I grinned, nodding my slight approval.
“Nice, isn’t it?”
I laughed. “Nice? More like what the poor people wear.”
My father rolled his eyes. “But, Rosalie, do you like it?”
I shrugged. “I guess so.”
What we were talking about was my new dress my father just bought me. It’s a PixonOriginal. Black, low-cut, lacy, just the way the men in town like it.
But it wasn’t a big deal. I’d seen better. Not that I owned better. That girl Lesa owned much better than me. At least Vera was happy to get my old clothing.
Ugh. Lesa King. Lesa was Royce King’s daughter, Royce King II’s sister. She got everything she wanted. Maybe I did too, but Lesa always seemed to get it just a little faster than I did.
“Will you wear it?”
The silence was broken by my father’s question. I shrugged nonchalantly. “I guess."
"Would Vera like it?"
My father was angry now -- he spat this with anger.
“You sound like a broken record.”
My father said this with dark humor. He was still angry at me, but I didn’t care. I could steal some of his money from his wallet and easily get one of the men to take me to the dress-shop. Then Mr. Murphy, the tailor, would find me a designer dress — newer and better than Lesa’s — and would probably give me a discount to boot. So it really didn’t matter, that black dress. I could give it to Vera next week, maybe. The pink-rose colored dress I’d gotten last week had been delivered to her yesterday.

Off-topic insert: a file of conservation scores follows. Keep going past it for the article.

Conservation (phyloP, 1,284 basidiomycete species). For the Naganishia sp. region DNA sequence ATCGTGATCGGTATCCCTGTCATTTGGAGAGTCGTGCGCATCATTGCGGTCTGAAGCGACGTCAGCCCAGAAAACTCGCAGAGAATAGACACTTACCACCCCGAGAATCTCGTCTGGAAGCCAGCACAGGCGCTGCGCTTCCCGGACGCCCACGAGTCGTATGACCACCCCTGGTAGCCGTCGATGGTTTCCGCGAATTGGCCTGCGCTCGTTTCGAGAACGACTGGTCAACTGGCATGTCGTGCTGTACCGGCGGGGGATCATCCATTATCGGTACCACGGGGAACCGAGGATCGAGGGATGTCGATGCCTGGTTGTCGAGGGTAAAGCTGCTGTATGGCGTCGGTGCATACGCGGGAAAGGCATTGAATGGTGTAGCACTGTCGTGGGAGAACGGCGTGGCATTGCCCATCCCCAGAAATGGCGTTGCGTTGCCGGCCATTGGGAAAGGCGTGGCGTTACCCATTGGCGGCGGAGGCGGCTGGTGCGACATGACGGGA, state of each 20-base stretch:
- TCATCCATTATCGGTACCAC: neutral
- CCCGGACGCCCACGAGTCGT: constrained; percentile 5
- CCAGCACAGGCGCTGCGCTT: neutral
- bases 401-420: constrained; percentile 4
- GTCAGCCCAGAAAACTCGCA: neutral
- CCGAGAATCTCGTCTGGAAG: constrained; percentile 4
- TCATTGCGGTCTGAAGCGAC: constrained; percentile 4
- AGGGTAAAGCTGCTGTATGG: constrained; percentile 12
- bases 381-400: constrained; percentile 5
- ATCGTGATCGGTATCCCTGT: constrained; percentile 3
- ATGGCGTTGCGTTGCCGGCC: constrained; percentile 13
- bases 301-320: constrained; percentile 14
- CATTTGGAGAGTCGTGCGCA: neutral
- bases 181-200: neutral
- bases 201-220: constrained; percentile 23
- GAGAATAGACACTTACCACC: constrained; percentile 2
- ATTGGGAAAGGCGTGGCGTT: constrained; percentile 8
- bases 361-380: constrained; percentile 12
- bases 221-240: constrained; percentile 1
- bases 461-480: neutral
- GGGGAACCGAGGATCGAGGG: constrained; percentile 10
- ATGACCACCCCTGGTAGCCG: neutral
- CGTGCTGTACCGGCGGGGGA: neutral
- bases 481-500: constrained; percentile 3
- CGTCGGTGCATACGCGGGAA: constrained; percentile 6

My father shook his head at me, breaking my thoughts again. He swung a hand towards my face, almost like he was going to hit me, but he didn’t. He didn’t want to bruise my beautiful features.
“You can’t survive on my money forever. You’d better marry soon.”
I sneered. “This isn’t medieval times, this is 1929! I’m fourteen; that’s far too young to marry. At least four more years.” Tossing my hair over my shoulder, I made a dramatic exit; then I realized at least half of my siblings had been watching my father and I fight.
I trudged up the beautiful wooden stairs to my room — the biggest room. Flopping down on my canopy bed, I thought about my friend Vera for a moment. Her straight brunette hair and dark brown eyes were nothing compared to my wavy blonde and blue. I had much better curves than she did — by a long shot. I could afford better make-up than her. So why did she have a boyfriend — that ugly carpenter apprentice — and I didn‘t?
I rolled my eyes to myself; I was being silly. Why would I be envious of that cheap little apprentice? He couldn’t even afford to send Vera flowers; men sent me flowers all the time, and I didn’t even know them. My perfectly arched eyebrows shot up and my flawlessly full painted lips smiled in an evil sneer. I was lucky. I was the beautiful one. She’d end up no where — sure, she was my friend, but I couldn’t change her future. It was bound to happen.
* * *
I wanted to snap at her. Just snap at her.
That Lesa was wearing the exact dress I had just bought for myself with my father’s stolen money! I spat on the ground. Lesa smiled at me.
“Hello, Rosalie. Nice dress you’ve got there,” the snake hissed, her voice just chock-full of sarcasm. I sneered, and kicked mud at her, not caring that my expensive heels were wrecked.